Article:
What year did you start at NIU? 2019
Where is your hometown, and where do you reside now?
I am from Tehran, Iran, and I currently reside in DeKalb.
Which department do you teach in? Electrical Engineering
Are you a member of or hold a position within a professional organization? If so, what organization? What is the purpose of that organization and how does being part of this organization benefit you in your role at NIU?
I am an active member of IEEE and SPIE. These are international organizations for electrical and optical engineers. I serve as reviewers for their journals and interact with professionals in the field to find new opportunities. Also, my students present our research achievements in SPIE and IEEE conferences. This will help us to expose our research to potential collaborators.
What do you do to relax or recharge?
I usually spend time with family and read books. I also like to travel and explore new places.
Where did you attend college and what degree(s) have you earned?
My degrees include: Ph.D. in Electrical and Computer Engineering, Montana State University, Bozeman, Montana; M.S. in Electrical Engineering, Amirkabir University of Technology, Tehran, Iran; and B.S. in Electrical Engineering, K. N. Toosi University of Technology, Tehran, Iran.
What do you like about working at NIU?
I like the emphasis on hands-on learning, and also CEET’s Microelectronics Research and Development Lab, also known as the cleanroom lab. Not many colleges have a lab at this level. The environment is very friendly and supportive among the faculty. I like how curious the students are. I’m teaching students the state of the art in micro/nano electronics. They are so excited to learn about the next generations of electronic devices. For example, they learn what’s going on inside their cell phones and laptops.
Tell us about a research or engaged learning project you have led.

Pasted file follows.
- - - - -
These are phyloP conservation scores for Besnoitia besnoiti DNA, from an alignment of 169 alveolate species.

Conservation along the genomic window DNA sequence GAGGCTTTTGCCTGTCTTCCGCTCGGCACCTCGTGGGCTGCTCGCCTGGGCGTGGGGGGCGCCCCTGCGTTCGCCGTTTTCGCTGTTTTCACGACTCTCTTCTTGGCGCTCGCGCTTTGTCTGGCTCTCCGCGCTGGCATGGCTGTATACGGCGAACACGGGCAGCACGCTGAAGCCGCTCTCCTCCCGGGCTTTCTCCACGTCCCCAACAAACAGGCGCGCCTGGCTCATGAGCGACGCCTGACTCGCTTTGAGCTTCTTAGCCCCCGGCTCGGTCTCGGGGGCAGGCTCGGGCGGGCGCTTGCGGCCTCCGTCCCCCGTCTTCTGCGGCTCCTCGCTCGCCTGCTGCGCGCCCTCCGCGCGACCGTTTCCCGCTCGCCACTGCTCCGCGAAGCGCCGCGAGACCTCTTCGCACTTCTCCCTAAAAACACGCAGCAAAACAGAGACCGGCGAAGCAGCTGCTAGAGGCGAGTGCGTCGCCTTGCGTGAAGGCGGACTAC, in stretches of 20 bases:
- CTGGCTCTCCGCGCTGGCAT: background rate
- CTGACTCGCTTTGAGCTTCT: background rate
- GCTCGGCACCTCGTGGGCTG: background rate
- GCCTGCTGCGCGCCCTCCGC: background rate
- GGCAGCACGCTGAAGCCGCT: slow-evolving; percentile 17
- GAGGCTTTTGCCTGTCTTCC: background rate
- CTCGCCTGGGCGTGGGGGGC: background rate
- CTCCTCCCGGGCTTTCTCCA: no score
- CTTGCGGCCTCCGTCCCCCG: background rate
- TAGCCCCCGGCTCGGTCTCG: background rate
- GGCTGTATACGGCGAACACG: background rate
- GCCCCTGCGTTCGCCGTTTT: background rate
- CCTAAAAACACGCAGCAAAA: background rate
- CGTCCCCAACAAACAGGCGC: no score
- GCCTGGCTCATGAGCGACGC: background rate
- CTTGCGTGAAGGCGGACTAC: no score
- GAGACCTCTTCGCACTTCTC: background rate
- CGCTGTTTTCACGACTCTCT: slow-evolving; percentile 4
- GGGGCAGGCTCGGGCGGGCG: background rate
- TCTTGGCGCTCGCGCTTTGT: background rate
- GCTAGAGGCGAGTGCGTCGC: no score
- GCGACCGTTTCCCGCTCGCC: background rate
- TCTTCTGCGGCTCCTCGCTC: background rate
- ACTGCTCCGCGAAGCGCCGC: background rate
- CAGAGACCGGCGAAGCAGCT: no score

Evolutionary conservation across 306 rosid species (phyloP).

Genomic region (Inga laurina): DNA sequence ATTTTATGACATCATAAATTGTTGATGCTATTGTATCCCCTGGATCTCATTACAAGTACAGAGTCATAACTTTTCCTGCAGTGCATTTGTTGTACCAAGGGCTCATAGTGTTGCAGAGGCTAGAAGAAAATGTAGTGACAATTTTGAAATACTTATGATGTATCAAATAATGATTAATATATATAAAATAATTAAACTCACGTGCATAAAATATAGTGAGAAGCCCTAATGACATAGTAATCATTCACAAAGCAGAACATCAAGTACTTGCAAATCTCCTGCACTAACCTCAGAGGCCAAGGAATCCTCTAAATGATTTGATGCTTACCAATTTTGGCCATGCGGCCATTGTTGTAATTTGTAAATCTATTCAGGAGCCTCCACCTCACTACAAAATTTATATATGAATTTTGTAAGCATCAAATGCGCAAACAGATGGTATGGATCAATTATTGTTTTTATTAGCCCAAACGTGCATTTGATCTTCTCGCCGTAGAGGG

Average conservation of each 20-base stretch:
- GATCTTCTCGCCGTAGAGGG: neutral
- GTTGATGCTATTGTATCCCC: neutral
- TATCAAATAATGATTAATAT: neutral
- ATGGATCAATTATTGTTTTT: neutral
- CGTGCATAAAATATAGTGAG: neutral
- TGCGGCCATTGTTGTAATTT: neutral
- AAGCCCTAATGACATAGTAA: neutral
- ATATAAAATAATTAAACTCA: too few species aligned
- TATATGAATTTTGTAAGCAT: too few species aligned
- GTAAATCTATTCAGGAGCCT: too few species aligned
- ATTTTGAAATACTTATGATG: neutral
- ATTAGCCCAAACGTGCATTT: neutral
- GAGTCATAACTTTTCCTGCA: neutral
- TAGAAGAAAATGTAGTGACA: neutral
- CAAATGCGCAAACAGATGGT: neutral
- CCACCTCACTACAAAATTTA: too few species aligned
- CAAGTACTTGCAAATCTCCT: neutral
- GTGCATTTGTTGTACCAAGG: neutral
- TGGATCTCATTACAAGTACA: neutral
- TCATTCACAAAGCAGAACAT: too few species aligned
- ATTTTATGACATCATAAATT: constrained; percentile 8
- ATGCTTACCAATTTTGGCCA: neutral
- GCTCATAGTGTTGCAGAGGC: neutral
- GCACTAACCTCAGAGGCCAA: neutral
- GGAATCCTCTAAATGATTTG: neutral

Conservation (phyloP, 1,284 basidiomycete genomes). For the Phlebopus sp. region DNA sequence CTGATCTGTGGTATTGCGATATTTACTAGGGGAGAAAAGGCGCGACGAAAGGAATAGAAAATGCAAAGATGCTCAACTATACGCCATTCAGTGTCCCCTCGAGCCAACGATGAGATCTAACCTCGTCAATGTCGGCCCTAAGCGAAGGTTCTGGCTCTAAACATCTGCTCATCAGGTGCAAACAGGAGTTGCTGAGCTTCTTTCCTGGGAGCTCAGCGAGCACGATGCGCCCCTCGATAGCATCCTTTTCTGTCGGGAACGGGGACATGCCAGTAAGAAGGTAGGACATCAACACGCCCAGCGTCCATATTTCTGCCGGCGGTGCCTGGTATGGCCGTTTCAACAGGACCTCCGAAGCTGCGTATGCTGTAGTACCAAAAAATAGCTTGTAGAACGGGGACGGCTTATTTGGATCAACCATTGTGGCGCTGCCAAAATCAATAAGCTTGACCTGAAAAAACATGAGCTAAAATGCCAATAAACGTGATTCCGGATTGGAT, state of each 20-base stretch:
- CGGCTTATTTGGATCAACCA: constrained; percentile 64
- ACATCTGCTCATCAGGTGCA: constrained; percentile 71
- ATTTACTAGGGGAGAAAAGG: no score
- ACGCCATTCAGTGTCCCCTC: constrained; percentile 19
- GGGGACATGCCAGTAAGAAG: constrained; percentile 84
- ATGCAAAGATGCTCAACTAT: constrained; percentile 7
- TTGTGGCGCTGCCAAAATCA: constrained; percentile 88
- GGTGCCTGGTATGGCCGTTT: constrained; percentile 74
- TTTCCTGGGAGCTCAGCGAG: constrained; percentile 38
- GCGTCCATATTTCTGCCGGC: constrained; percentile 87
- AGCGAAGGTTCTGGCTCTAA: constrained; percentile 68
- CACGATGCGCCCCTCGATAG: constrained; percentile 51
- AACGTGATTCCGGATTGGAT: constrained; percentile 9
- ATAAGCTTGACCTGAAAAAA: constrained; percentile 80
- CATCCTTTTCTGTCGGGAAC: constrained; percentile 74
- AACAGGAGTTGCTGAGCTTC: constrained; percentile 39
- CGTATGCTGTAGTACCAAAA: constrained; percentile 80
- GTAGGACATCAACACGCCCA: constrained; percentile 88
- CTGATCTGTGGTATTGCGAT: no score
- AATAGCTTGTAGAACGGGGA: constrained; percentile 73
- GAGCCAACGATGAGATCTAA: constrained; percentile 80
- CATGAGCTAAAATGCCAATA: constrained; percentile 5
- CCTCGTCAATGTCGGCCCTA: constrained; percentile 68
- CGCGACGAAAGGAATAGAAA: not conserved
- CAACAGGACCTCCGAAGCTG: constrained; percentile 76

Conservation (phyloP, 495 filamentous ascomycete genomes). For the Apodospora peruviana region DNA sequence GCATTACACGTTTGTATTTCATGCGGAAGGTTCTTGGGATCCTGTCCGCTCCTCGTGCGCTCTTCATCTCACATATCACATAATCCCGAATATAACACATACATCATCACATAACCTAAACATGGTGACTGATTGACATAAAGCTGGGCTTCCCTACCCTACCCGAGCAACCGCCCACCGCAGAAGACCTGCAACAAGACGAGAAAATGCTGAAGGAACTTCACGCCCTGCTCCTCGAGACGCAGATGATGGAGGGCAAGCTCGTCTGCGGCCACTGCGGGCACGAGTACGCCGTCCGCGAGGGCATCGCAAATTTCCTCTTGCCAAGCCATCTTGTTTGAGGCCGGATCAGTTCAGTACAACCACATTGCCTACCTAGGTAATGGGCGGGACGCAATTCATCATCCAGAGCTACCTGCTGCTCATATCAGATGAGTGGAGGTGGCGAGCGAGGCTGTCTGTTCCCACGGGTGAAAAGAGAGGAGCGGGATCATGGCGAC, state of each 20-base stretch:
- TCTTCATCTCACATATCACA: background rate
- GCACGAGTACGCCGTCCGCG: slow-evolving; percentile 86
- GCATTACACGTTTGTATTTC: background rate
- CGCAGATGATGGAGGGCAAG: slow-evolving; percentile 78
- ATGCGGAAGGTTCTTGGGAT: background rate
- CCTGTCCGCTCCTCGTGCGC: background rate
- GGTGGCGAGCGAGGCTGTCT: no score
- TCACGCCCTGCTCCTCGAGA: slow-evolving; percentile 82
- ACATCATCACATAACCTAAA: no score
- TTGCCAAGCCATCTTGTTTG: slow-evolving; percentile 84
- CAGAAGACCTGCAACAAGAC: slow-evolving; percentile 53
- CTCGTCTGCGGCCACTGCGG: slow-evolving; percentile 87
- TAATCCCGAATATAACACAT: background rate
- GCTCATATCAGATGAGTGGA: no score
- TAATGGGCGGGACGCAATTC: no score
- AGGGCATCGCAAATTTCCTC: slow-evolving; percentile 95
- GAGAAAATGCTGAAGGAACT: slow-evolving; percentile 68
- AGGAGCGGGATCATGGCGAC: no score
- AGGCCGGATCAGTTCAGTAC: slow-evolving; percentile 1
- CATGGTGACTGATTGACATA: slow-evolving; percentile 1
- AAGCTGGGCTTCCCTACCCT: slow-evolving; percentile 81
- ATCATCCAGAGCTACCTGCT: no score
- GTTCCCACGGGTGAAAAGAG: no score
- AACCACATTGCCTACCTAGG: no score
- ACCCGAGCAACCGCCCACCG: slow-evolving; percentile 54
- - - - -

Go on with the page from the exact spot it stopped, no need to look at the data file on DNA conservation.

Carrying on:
One project I have been working on in the college’s Microelectronics Research and Development Lab, with my team of grad students, is research on microelectronics and microsystems to develop a wearable home health monitoring device that helps doctors remotely monitor heart patients 24/7 from the comfort of their homes. The device sends continuous data to the patient’s cell phone and, in turn, to the doctor.
What do you hope students take away from your class?
I want my students to understand the basic theories but also put the theory into practice so they can contribute to a company and take the lead in industry in the future.
Who has influenced your professional path?
My high school teachers and university advisors had substantial impact on my professional career. They encouraged me and told me how engineering can help our society and solve problems.
What did you want to be when you were growing up? Are you currently doing it? If not, what changed your path?
When I was young I was curious about how everyday items like radios, TVs and telephones worked. I would take apart the radio to see if I could figure it out how it worked. One of my high school teachers recommended electrical engineering. At college, I became interested in microsystems and microelectronics. I wanted to understand how the tiniest computer CPU chips could be so powerful.
What community organizations are you involved in?
I closely work with NIU’s Division of Outreach, Engagement and Regional Development to attend in high schools and community colleges in Illinois and talk to students and families about our engineering program. I want to inform them about opportunities in engineering and what career paths they could have.